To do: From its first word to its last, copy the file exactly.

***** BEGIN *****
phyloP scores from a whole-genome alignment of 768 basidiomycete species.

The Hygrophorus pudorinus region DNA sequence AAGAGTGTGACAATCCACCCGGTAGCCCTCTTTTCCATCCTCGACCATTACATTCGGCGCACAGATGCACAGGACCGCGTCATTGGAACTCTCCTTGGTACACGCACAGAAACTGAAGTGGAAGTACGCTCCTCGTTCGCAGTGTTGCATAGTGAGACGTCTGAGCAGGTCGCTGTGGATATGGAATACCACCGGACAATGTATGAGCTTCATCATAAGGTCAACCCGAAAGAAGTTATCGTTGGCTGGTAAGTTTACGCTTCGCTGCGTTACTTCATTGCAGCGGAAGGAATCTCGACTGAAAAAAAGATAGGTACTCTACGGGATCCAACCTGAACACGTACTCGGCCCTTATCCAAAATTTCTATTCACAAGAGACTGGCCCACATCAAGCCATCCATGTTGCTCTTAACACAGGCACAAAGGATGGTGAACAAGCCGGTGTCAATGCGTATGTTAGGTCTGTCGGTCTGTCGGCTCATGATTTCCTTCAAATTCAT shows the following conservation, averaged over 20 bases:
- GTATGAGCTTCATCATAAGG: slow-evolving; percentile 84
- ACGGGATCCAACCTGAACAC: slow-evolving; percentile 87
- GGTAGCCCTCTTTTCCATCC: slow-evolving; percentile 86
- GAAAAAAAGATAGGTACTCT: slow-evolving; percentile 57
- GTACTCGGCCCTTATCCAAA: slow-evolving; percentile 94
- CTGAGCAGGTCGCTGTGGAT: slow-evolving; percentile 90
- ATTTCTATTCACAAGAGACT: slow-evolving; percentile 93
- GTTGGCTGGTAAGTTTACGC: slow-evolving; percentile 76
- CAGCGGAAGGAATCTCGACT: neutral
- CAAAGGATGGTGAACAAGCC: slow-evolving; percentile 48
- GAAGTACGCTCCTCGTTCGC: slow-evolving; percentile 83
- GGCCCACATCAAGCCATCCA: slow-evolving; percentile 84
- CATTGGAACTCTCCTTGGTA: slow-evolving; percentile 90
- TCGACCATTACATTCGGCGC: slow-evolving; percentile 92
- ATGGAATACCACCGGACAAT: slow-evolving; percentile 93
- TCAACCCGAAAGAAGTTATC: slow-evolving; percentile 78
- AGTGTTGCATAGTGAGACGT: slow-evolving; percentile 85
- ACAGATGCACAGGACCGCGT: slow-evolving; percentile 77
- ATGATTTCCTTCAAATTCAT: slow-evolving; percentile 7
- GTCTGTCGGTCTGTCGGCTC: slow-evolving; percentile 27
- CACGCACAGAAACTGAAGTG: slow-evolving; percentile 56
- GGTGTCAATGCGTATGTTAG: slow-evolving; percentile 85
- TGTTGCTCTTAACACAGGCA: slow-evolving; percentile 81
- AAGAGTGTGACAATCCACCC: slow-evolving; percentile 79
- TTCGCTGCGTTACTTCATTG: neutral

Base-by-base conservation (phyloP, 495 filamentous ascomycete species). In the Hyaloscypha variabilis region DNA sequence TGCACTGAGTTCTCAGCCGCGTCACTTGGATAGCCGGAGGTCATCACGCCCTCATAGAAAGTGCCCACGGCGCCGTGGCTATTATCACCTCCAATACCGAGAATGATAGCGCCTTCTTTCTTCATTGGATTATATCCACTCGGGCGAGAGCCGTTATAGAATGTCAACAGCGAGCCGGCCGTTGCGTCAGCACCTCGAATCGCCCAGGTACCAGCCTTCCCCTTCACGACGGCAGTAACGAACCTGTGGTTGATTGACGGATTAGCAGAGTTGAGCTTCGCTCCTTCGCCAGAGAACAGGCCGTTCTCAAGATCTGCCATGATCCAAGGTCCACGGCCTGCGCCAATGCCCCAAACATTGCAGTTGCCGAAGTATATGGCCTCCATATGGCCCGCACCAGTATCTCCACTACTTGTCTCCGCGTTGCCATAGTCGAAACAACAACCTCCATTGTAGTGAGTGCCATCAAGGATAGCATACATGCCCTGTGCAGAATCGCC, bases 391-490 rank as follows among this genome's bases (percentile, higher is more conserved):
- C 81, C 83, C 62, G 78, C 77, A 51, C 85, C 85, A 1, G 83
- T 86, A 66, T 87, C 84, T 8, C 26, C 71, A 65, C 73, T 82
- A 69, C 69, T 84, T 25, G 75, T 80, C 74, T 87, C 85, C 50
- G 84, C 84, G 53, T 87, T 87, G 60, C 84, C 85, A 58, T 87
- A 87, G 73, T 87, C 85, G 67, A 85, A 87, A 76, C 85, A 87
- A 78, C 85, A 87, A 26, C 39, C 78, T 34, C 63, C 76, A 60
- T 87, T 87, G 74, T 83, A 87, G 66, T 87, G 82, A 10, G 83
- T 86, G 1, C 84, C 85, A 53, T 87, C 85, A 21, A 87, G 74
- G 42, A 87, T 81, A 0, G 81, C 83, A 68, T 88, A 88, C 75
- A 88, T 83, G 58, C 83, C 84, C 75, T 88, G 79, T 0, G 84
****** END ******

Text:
phyloP scores from a whole-genome alignment of 768 basidiomycete species.

The Hygrophorus pudorinus region DNA sequence AAGAGTGTGACAATCCACCCGGTAGCCCTCTTTTCCATCCTCGACCATTACATTCGGCGCACAGATGCACAGGACCGCGTCATTGGAACTCTCCTTGGTACACGCACAGAAACTGAAGTGGAAGTACGCTCCTCGTTCGCAGTGTTGCATAGTGAGACGTCTGAGCAGGTCGCTGTGGATATGGAATACCACCGGACAATGTATGAGCTTCATCATAAGGTCAACCCGAAAGAAGTTATCGTTGGCTGGTAAGTTTACGCTTCGCTGCGTTACTTCATTGCAGCGGAAGGAATCTCGACTGAAAAAAAGATAGGTACTCTACGGGATCCAACCTGAACACGTACTCGGCCCTTATCCAAAATTTCTATTCACAAGAGACTGGCCCACATCAAGCCATCCATGTTGCTCTTAACACAGGCACAAAGGATGGTGAACAAGCCGGTGTCAATGCGTATGTTAGGTCTGTCGGTCTGTCGGCTCATGATTTCCTTCAAATTCAT shows the following conservation, averaged over 20 bases:
- GTATGAGCTTCATCATAAGG: slow-evolving; percentile 84
- ACGGGATCCAACCTGAACAC: slow-evolving; percentile 87
- GGTAGCCCTCTTTTCCATCC: slow-evolving; percentile 86
- GAAAAAAAGATAGGTACTCT: slow-evolving; percentile 57
- GTACTCGGCCCTTATCCAAA: slow-evolving; percentile 94
- CTGAGCAGGTCGCTGTGGAT: slow-evolving; percentile 90
- ATTTCTATTCACAAGAGACT: slow-evolving; percentile 93
- GTTGGCTGGTAAGTTTACGC: slow-evolving; percentile 76
- CAGCGGAAGGAATCTCGACT: neutral
- CAAAGGATGGTGAACAAGCC: slow-evolving; percentile 48
- GAAGTACGCTCCTCGTTCGC: slow-evolving; percentile 83
- GGCCCACATCAAGCCATCCA: slow-evolving; percentile 84
- CATTGGAACTCTCCTTGGTA: slow-evolving; percentile 90
- TCGACCATTACATTCGGCGC: slow-evolving; percentile 92
- ATGGAATACCACCGGACAAT: slow-evolving; percentile 93
- TCAACCCGAAAGAAGTTATC: slow-evolving; percentile 78
- AGTGTTGCATAGTGAGACGT: slow-evolving; percentile 85
- ACAGATGCACAGGACCGCGT: slow-evolving; percentile 77
- ATGATTTCCTTCAAATTCAT: slow-evolving; percentile 7
- GTCTGTCGGTCTGTCGGCTC: slow-evolving; percentile 27
- CACGCACAGAAACTGAAGTG: slow-evolving; percentile 56
- GGTGTCAATGCGTATGTTAG: slow-evolving; percentile 85
- TGTTGCTCTTAACACAGGCA: slow-evolving; percentile 81
- AAGAGTGTGACAATCCACCC: slow-evolving; percentile 79
- TTCGCTGCGTTACTTCATTG: neutral

Base-by-base conservation (phyloP, 495 filamentous ascomycete species). In the Hyaloscypha variabilis region DNA sequence TGCACTGAGTTCTCAGCCGCGTCACTTGGATAGCCGGAGGTCATCACGCCCTCATAGAAAGTGCCCACGGCGCCGTGGCTATTATCACCTCCAATACCGAGAATGATAGCGCCTTCTTTCTTCATTGGATTATATCCACTCGGGCGAGAGCCGTTATAGAATGTCAACAGCGAGCCGGCCGTTGCGTCAGCACCTCGAATCGCCCAGGTACCAGCCTTCCCCTTCACGACGGCAGTAACGAACCTGTGGTTGATTGACGGATTAGCAGAGTTGAGCTTCGCTCCTTCGCCAGAGAACAGGCCGTTCTCAAGATCTGCCATGATCCAAGGTCCACGGCCTGCGCCAATGCCCCAAACATTGCAGTTGCCGAAGTATATGGCCTCCATATGGCCCGCACCAGTATCTCCACTACTTGTCTCCGCGTTGCCATAGTCGAAACAACAACCTCCATTGTAGTGAGTGCCATCAAGGATAGCATACATGCCCTGTGCAGAATCGCC, bases 391-490 rank as follows among this genome's bases (percentile, higher is more conserved):
- C 81, C 83, C 62, G 78, C 77, A 51, C 85, C 85, A 1, G 83
- T 86, A 66, T 87, C 84, T 8, C 26, C 71, A 65, C 73, T 82
- A 69, C 69, T 84, T 25, G 75, T 80, C 74, T 87, C 85, C 50
- G 84, C 84, G 53, T 87, T 87, G 60, C 84, C 85, A 58, T 87
- A 87, G 73, T 87, C 85, G 67, A 85, A 87, A 76, C 85, A 87
- A 78, C 85, A 87, A 26, C 39, C 78, T 34, C 63, C 76, A 60
- T 87, T 87, G 74, T 83, A 87, G 66, T 87, G 82, A 10, G 83
- T 86, G 1, C 84, C 85, A 53, T 87, C 85, A 21, A 87, G 74
- G 42, A 87, T 81, A 0, G 81, C 83, A 68, T 88, A 88, C 75
- A 88, T 83, G 58, C 83, C 84, C 75, T 88, G 79, T 0, G 84